[08:02] The first Style Sheets - you can actually see it in the source code… I can’t remember the NeXT browser Tim Berners-Lee had worked on… And back then it was like H1 and H2 could be styled differently and that was about it. [unintelligible 00:08:13.18] were much later other fun techniques… But originally, the whole concept was around the document. And I think this kind of gets forgotten sometimes, but there is no JavaScript without that document. You have to render a script tag at some point in order to get the JavaScript running. So that’s the very first thing that’s gonna happen, and it’s a pretty guaranteed thing to happen… Whereas the rest of this stuff isn’t necessarily guaranteed. We don’t really know for sure if that thing is gonna load; the sub-resources might be turned off. They might be turned off for good reasons, because of accessibility, or they might be turned off for bad reasons, like bandwidth, or network, or who knows why. But that HTML will always get there, and that’ll be the first thing… And that’s really where we all started.

When I first, first started looking at this stuff many years ago, it was pretty much CGI scripts and Perl, and good luck with that. Then time prevailed, and Microsoft decided they’d help us, and we got ASP classic… Somewhere in there Cold Fusion and PHP happened, and in all these cases we were running a dynamic process; a trusted process, we would call it. It was a process I controlled, and that would generate HTML usually based on some kind of database rows, or something like that, and return it.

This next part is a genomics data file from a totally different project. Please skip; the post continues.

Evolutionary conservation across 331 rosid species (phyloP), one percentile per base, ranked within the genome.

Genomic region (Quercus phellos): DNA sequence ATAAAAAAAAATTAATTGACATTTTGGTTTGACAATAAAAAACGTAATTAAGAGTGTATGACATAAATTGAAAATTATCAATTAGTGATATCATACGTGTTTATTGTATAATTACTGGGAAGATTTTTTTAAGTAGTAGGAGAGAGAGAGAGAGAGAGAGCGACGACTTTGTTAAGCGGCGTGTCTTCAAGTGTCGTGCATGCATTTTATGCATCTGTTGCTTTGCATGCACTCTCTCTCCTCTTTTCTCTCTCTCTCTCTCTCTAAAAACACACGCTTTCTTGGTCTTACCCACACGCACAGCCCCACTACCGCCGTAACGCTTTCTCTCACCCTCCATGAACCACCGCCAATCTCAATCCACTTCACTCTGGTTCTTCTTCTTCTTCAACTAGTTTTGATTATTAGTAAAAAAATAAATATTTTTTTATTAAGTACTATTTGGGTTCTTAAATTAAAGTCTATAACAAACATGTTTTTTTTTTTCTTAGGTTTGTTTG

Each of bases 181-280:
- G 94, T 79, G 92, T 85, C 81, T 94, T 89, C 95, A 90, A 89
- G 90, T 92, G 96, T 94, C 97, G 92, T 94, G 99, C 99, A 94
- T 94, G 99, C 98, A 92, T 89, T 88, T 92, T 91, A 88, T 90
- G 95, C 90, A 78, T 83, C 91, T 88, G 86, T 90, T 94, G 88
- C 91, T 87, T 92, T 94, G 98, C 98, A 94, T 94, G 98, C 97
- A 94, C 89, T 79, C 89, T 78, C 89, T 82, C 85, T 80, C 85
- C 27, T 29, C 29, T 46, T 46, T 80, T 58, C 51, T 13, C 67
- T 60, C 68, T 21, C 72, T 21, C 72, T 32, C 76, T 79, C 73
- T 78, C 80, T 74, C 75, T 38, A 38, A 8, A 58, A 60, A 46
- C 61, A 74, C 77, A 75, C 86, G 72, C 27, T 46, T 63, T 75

Then at some point around 2007-2008 (I think it was) GitHub did GitHub Pages, and they were like “Hey, we could just do static assets and we could pre-render this stuff.” And I think a lot of people thought that was a pretty good idea for a large number of use cases, especially static content, content that’s not changing. No point in using a dynamic process for that. It doesn’t need to be trusted if it’s public content, so you don’t have to have any calls to a database, or anything like that… So that was the original pre-rendering thing; it never really had a name… And then weirdly, I guess, somewhere along the line, Netlify decided to call it JAMstack, although I still don’t quite understand how JavaScript APIs and markup equals pre-rendering, and I don’t think it does. They are different things, and those goalposts are currently moving.

And yeah, I guess SPAs became a bit of a thing too, when JavaScript became socially acceptable around 2009 timeframe. There were a lot of projects out there that were trying to be mobile. And I’m not talking about phone apps stuff, I’m just talking about web pages.

Dojox Mobile.

Yeah, and it was like, pinch and zoom to get to the form… It was terrible. And no one liked that. Reloading a page over a 3G network, a flash of unstyled content… Ugh! It’s just bad. So SPAs became really popular as a way to deal with that navigation transition jink, and especially popular in embedded web apps, like PhoneGap/Cordova, Electron/Ionics of the world. And it’s just continued to get popular, although I don’t know that it is necessarily appropriate for all things. Browsers are faster now, and none of these are good at that. That’s kind of my disclaimer around this - if you’re building a single-page app, that’s probably appropriate for your context, and good for you. That’s awesome. And there are trade-offs that come with that. It might not be appropriate for all contexts. If all your data is dynamic and trusted and needs to be accessed through a database, because it’s secure, and it needs to be more than one user that can access different private data, then that has to be dynamic. You can’t pre-render that. So it’s not a bad thing, it’s just the constraints of the use case that you have.